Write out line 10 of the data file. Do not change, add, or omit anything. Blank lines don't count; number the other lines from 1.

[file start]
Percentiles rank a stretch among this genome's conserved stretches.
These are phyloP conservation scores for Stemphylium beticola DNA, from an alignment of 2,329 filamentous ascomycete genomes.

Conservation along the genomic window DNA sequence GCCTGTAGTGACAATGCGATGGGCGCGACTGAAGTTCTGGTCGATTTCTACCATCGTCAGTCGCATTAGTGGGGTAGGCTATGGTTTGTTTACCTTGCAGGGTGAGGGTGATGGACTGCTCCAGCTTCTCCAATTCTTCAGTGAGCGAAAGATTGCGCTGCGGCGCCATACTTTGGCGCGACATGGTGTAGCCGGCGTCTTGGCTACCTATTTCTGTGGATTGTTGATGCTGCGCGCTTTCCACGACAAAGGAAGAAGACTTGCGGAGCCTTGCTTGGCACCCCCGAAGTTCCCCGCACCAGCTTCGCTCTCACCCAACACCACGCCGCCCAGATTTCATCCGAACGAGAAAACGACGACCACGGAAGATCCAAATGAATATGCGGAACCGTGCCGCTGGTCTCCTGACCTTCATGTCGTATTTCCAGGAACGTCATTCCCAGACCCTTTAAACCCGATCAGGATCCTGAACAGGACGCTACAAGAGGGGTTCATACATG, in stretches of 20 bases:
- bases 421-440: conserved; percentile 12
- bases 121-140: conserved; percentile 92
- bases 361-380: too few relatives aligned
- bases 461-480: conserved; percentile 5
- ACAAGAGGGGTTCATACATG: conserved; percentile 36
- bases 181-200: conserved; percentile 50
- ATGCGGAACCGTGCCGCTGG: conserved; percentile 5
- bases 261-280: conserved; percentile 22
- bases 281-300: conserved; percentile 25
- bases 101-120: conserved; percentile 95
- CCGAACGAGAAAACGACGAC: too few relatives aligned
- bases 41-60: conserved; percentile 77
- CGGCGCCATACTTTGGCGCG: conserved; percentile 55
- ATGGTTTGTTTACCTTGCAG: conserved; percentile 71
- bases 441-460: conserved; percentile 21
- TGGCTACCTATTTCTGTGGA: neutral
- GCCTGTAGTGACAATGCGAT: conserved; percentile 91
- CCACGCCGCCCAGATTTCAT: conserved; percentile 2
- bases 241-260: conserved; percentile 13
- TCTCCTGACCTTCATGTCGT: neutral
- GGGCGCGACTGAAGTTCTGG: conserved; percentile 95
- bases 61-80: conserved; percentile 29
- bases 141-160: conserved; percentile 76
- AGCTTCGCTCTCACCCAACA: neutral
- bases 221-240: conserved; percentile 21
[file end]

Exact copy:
- ATGCGGAACCGTGCCGCTGG: conserved; percentile 5